Athletes’ Antics Raise Questions of Loyalty


Published: November 15, 2007

The impact an athlete can have on a city is monumental, especially in times of crisis. The healing power of professional sports was prominently displayed following Hurricane Katrina, when the citizens of New Orleans, La., needed something positive to hold on to; football turned out to be their salvation. Last season, the surging Saints, led by running back Reggie Bush, allowed the disaster-ravaged city to escape its troubles. The Saints made it all the way to the National Football Conference championship game, where they were narrowly defeated by the Chicago Bears.

Similarly, when the Atlanta Braves visited the New York Mets on Sept. 21, 2001, the contest, which was the first professional sports event held in the city since the tragedy that had occurred 10 days earlier, helped a grieving population begin to heal. Though it was only a regular season game against a division rival, the game held a special meaning to New Yorkers after a tragic time.

On the contrary, an athlete can also incite controversy by showing support for a team from another city. Guard LeBron James, of the Cleveland Cavaliers, was spotted at an American League Division Series game in Cleveland, Ohio, between the hometown Indians and the New York Yankees, sporting a Yankees cap. Making matters worse, James is a native of Akron, Ohio, where he captured the attention of NBA brass while playing at St. Vincent-St. Mary High School.

By wearing the cap of the rival of his hometown team, James earned the scorn of many Cleveland fans who questioned his loyalty to the city and fan base.

New England Patriots quarterback Tom Brady found his headgear under similar scrutiny in May, when photographers captured him walking the streets of Manhattan also wearing a Yankees cap. While the true baseball allegiance of Brady, who hails from California and played his college ball in Michigan, is unclear, Brady has been known to publicly display his support for the hometown Boston Red Sox. The quarterback’s sudden association with the archrival Bronx Bombers caused such a commotion in Boston that it made the front page of the Boston Herald.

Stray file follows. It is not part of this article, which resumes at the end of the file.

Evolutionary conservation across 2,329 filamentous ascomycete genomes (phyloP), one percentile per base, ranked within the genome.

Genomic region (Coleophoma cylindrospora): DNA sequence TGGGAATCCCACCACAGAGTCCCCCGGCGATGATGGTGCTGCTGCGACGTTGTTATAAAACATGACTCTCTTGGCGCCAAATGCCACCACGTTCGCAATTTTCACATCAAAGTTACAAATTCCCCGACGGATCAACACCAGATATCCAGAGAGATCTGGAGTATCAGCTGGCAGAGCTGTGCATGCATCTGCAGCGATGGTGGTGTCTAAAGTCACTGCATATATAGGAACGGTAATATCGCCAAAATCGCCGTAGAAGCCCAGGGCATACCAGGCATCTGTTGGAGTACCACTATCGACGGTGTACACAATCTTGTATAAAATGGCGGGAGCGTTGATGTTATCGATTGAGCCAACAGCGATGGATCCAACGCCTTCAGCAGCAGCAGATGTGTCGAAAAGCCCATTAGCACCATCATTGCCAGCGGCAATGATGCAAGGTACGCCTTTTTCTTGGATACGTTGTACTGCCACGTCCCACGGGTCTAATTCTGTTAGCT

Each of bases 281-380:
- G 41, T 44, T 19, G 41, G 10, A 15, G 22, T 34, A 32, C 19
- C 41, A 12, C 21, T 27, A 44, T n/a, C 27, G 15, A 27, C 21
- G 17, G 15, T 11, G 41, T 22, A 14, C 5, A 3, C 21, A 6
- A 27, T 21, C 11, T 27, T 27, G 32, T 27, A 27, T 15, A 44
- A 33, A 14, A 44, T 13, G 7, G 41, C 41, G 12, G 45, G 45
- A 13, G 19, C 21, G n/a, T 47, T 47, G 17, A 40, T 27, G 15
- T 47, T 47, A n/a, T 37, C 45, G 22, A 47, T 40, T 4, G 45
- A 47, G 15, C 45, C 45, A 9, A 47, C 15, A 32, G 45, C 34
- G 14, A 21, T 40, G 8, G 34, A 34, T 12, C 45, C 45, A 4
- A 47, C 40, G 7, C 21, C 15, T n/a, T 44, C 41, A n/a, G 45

Both Brady’s and James’ offenses were magnified by the fact that they are the faces of their respective

Some fans, however, believe that an athlete’s loyalties should belong with the team he or she plays for, but not necessarily with the city that team calls home.

“If you wear a Mets hat to work, then you’re a Met.  But if I was playing for the [Seattle] Mariners, I’d still wear my [New York] Jets jersey,” said Justin Stark, FCLC ’10.

More controversial are the cases where a franchise’s star player vocalizes his distaste for his team and city. Los Angeles Lakers guard Kobe Bryant has played his entire career in L.A., largely due to the organization’s willingness to appease the superstar, including the trade of his adversary, center Shaquille O’Neal, to the Miami Heat in 2004. Recently, rumors have been circulating that Bryant wants out of Los Angeles. During the offseason, a video taken by fans in an L.A.-area parking lot showed Bryant launching into a tirade about his desire to leave the Lakers.

“More athletes these days put themselves ahead of the team and the city,” said Jad Rifai, FCLC ’10. “Kobe[‘s desire to leave L.A.] is selfish because he means a lot more to the city [than other players].  There’s no loyalty there.”

A player’s desire to leave his team and his city is not always as shocking or unpopular as Bryant’s. When Yankees third baseman Alex Rodriguez opted out of his contract in October, the reaction among New Yorkers was relatively split.

Dom Chiarenze, FCLC ’10, falls into the faction of Yankees fans that will miss A-Rod’s presence. “[The relationship between] an athlete and his [fans] is kind of like a long-term relationship,” Chiarenze said. “A-Rod is breaking New York’s heart right now.”

Not all Yankees fans are disenchanted with the prospect of A-Rod leaving the Bronx, however.

“Personally, I’m glad he’s gone,” said Vincent Azzinaro, FCLC ’08. “He destroyed the Yankees’ clubhouse camraderie, and teams with good chemistry should seriously consider that before signing him…I hope this is a sign that the Yankees will get back to using homegrown players developed in their farm system instead of buying expensive talent.”

Whether it is the cap a star chooses to wear in public or the decision to leave a team and a fan base after a significant tenure, the behavior of an athlete towards his or her adopted city can greatly affect the perception of that player.